A second area of integration in day schools is often within Jewish studies. At CESJDS we have developed a class called Judaics Workshop that is designed to nurture students’ relationship with two major features of Jewish life: Hagim (Jewish holidays) and Israel. Through hands-on learning experiences, students develop a deeper understanding and appreciation for the practices and themes associated with holidays, as well as the history, diversity, and innovation that characterize Israeli culture. The workshop provides students with an opportunity to apply the overarching themes of their grade level to Jewish content. For instance, seventh grade, which focuses on the theme of community, explores Shabbat practices of Jewish people from different eidot (ethnic communities) around the world.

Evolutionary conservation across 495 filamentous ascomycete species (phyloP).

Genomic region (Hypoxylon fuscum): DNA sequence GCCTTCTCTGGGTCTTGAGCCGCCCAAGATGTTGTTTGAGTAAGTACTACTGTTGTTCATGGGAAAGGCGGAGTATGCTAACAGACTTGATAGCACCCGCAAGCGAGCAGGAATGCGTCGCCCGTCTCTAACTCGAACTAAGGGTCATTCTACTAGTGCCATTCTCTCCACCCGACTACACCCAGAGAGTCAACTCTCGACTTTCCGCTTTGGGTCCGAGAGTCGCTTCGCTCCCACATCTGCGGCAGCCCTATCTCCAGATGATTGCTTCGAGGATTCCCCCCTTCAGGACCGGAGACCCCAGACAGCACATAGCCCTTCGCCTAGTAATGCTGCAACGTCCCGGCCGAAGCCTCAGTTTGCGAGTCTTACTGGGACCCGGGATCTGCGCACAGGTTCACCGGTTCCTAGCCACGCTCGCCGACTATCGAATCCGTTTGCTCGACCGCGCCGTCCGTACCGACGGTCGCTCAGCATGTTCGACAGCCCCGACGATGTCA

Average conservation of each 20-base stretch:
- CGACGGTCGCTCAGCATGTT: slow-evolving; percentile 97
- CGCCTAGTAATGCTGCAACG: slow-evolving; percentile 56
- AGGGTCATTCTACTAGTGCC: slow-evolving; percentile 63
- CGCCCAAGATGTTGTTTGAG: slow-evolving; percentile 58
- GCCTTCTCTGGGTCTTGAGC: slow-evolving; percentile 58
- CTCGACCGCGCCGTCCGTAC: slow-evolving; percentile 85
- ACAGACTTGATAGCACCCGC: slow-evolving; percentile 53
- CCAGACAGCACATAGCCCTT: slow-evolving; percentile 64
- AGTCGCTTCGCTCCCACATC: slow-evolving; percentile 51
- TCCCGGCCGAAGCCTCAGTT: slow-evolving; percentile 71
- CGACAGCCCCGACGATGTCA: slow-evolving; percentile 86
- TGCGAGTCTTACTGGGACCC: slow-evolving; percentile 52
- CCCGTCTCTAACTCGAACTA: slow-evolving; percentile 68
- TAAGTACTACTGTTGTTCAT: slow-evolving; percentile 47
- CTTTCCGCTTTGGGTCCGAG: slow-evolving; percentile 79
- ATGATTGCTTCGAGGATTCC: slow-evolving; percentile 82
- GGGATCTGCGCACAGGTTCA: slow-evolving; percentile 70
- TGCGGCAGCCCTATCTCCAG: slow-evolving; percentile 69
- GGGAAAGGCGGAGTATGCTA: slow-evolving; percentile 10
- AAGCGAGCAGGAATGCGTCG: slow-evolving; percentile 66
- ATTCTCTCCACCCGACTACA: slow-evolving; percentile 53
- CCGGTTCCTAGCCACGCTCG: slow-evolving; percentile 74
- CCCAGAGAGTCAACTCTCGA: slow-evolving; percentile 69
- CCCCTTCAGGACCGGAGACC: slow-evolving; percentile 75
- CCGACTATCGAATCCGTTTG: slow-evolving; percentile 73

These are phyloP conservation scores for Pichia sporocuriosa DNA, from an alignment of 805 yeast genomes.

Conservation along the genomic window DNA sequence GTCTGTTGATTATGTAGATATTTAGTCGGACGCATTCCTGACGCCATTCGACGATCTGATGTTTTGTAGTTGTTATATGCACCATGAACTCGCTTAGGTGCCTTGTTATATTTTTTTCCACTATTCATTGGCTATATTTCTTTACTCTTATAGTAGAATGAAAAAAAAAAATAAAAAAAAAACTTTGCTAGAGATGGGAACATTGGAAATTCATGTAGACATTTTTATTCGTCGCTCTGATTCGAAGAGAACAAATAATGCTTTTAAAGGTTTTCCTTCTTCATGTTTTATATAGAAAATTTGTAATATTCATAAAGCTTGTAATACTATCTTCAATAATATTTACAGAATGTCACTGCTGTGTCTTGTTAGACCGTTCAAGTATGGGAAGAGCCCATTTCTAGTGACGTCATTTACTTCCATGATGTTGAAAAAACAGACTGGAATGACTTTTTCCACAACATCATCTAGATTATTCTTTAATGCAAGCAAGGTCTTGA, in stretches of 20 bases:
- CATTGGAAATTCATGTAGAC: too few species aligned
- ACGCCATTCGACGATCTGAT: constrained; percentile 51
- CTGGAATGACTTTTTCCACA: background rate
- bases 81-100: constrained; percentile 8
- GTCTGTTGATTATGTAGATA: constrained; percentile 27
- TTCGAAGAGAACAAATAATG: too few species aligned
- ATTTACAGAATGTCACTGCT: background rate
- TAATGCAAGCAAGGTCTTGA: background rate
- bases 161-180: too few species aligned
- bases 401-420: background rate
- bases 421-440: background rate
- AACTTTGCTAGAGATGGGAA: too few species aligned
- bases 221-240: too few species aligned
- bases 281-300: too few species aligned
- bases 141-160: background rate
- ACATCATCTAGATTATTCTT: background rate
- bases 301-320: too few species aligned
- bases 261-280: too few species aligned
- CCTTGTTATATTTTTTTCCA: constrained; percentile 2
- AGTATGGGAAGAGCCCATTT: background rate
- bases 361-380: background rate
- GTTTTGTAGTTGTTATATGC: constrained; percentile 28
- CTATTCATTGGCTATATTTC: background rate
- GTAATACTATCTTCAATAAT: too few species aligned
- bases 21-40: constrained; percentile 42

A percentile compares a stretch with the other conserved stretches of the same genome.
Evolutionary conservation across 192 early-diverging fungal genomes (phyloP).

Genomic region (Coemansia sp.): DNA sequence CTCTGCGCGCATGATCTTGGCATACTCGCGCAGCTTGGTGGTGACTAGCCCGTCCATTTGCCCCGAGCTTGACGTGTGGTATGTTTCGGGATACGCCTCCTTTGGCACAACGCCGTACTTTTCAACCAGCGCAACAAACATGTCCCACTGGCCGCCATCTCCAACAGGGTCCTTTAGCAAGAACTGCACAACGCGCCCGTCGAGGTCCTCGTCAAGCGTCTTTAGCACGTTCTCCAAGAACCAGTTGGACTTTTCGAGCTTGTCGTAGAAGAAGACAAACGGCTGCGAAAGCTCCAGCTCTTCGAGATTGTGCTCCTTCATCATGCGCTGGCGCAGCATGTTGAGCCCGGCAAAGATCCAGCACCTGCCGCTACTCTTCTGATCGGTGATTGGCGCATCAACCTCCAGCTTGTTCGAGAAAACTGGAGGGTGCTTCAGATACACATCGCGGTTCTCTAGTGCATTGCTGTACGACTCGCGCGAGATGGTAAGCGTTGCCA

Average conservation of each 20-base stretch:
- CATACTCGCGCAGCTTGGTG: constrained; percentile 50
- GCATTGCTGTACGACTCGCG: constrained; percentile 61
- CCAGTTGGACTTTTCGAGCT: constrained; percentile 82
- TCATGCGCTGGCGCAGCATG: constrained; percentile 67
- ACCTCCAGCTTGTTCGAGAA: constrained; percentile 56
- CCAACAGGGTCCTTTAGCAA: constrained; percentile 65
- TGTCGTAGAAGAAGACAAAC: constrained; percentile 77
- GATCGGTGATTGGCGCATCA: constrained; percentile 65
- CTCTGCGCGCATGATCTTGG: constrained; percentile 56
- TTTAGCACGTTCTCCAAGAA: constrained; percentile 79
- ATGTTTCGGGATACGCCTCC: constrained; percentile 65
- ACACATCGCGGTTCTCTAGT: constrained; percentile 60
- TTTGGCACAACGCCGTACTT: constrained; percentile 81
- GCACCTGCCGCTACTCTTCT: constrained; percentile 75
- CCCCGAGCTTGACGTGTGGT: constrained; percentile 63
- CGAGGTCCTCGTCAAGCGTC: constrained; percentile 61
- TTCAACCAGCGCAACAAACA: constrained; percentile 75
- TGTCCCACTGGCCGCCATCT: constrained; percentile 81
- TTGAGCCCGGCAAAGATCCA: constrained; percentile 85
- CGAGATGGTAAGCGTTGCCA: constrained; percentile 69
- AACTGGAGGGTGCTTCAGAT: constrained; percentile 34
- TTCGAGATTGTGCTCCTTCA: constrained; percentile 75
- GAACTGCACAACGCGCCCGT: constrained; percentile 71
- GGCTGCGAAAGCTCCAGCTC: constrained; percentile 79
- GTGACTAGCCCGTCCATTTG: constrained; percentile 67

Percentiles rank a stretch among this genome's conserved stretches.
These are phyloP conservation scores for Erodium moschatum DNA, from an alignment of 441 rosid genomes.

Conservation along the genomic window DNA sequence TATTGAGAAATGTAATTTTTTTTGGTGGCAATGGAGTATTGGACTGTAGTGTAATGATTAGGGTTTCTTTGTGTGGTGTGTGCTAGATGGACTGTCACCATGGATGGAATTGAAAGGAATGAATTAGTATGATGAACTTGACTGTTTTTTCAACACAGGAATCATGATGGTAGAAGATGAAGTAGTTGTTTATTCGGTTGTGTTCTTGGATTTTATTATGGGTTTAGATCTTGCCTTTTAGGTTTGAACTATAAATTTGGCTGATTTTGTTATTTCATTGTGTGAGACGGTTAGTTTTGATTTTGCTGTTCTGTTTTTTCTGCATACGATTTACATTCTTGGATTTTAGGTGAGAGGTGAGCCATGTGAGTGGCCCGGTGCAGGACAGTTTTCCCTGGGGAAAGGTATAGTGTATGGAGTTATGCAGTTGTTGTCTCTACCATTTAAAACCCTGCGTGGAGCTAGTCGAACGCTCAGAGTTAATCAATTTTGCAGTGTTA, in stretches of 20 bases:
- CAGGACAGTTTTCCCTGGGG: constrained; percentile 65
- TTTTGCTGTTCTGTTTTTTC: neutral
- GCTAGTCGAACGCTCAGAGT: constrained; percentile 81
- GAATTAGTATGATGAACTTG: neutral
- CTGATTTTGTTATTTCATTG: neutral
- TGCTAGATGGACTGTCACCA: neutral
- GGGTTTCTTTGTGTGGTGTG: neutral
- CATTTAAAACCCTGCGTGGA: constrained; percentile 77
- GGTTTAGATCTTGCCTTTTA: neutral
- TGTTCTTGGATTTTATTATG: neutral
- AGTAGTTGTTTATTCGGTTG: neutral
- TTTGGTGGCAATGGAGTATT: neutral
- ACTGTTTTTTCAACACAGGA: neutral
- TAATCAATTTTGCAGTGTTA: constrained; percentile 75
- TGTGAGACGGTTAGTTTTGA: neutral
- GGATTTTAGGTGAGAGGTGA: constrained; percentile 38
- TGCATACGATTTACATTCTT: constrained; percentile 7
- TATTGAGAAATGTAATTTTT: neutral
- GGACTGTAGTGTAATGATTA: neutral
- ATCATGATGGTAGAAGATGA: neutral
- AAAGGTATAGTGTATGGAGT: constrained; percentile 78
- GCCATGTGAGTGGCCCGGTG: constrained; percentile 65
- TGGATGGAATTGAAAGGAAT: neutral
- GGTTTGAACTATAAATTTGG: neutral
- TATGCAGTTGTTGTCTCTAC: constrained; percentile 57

In the field of Jewish text, the Legacy Heritage Instructional Leadership Institute’s Tanakh (Bible) and Rabbinics Standards and Benchmarks programs are an example of best practices instructional methods from general education being used in Judaic studies. This program applies standards-based approaches to aid schools in articulating a coherent vision for their curriculum and provides sustained professional development to build individual school capacity to deliver high quality instruction. The standards and benchmarks inform the selection of materials, support the design of assessments, and provide guidance for the design of teacher professional development. At my school we have seen students become more deeply engaged in the study of Tanakh because the nature of this approach and how it connects students personally to their learning. Since building teacher capacity to develop lessons is central to the methodology, our teachers have also become more deeply engaged in their own learning and, subsequently, their teaching.